Naturally Occurring Sugars Show Their Sweet Side

With the rising popularity of the Paleo diet and other low-carb eating styles, many people have questions about which carbohydrates, specifically sugars, they should and shouldn’t be consuming. Ellie Krieger, a registered dietician, recently took on this issue in her healthful eating column for the Washington Post. Krieger explains that there is an important difference between added sugars and naturally occurring sugars: Added sugars, such as white sugar, agave, honey, and evaporated cane juice, are not present in foods to begin with; instead, they are added during the manufacturing process. Naturally occurring sugars are exactly what they sound like—they are already present in foods without further processing.

Krieger, along with the FDA, recommends limiting the amount of added sugars you consume to less than 10 tsp per day. And while this limit is currently not on Nutrition Facts labels, the FDA recently announced a proposal to include the percent daily value of added sugars in packaged foods so consumers can better monitor their sugar intake. As for foods with notable amounts of naturally occurring sugars, such as fruits and dairy products, Krieger says these are usually fine as a part of a balanced diet, as they also contain fiber, minerals, vitamins, and antioxidants. The same goes for smoothies, although Krieger recommends adding in some protein to make them a more balanced meal or snack.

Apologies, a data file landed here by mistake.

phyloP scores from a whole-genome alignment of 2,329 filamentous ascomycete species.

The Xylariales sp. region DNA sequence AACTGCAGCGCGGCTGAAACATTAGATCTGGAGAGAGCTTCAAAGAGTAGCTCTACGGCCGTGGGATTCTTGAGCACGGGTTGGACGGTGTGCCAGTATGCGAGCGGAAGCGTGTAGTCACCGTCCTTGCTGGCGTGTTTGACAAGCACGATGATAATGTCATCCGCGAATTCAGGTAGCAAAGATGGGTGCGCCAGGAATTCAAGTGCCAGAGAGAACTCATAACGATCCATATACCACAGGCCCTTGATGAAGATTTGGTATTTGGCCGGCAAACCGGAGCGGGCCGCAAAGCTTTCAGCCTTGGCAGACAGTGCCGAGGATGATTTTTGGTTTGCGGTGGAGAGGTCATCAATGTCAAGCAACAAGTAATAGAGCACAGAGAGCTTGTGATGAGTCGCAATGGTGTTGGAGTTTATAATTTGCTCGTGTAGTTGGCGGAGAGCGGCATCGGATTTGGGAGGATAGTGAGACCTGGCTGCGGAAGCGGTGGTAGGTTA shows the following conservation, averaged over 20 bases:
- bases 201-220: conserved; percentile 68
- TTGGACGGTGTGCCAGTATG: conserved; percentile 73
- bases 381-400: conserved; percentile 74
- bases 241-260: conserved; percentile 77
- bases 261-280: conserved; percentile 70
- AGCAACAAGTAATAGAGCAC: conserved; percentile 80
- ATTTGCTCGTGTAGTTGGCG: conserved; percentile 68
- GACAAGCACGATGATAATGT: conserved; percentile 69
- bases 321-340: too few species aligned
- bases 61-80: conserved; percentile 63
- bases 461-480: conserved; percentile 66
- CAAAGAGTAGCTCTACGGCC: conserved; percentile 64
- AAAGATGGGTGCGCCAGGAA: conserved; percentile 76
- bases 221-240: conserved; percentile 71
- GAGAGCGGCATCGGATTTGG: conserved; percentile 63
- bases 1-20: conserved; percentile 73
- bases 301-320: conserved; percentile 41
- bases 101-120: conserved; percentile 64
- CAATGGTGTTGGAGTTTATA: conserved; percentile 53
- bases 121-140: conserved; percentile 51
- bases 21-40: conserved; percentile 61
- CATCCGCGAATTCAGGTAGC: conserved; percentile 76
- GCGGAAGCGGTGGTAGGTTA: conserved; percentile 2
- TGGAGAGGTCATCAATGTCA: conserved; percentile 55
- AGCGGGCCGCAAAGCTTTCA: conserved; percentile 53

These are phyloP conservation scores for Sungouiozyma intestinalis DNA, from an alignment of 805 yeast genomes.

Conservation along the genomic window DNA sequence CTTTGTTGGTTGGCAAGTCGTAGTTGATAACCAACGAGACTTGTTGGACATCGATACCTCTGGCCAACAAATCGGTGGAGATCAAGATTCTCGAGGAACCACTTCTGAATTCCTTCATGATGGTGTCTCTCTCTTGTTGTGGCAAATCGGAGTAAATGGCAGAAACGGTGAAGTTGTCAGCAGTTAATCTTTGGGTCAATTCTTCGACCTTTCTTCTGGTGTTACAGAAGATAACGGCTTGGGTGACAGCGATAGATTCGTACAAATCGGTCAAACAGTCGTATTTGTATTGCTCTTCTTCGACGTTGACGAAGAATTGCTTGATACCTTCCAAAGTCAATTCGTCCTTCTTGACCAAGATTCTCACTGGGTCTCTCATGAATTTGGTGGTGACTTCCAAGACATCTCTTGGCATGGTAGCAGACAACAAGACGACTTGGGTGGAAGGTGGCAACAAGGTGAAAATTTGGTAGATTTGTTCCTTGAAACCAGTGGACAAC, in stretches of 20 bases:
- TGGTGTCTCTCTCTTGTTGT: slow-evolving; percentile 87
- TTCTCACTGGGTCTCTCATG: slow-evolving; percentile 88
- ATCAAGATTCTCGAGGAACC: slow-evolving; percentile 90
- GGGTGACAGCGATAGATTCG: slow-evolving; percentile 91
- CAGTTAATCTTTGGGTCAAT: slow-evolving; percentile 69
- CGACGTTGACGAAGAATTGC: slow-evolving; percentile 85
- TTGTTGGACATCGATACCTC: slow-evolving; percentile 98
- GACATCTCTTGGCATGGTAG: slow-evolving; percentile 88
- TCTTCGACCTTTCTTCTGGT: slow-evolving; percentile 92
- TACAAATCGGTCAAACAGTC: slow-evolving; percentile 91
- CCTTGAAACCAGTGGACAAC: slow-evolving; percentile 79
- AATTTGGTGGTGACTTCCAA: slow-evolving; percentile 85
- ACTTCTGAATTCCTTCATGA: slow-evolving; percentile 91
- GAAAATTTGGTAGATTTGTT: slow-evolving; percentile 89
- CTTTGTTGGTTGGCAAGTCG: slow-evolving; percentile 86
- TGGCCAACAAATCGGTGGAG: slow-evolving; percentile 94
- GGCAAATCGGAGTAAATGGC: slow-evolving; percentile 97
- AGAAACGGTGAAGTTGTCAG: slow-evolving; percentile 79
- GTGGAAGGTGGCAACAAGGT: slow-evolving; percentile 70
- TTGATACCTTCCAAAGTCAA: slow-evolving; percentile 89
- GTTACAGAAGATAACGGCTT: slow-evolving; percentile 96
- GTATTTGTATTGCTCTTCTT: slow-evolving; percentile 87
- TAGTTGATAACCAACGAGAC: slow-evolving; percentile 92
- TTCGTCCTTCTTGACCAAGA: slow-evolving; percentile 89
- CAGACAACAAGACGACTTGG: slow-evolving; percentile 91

Source: Washington Post

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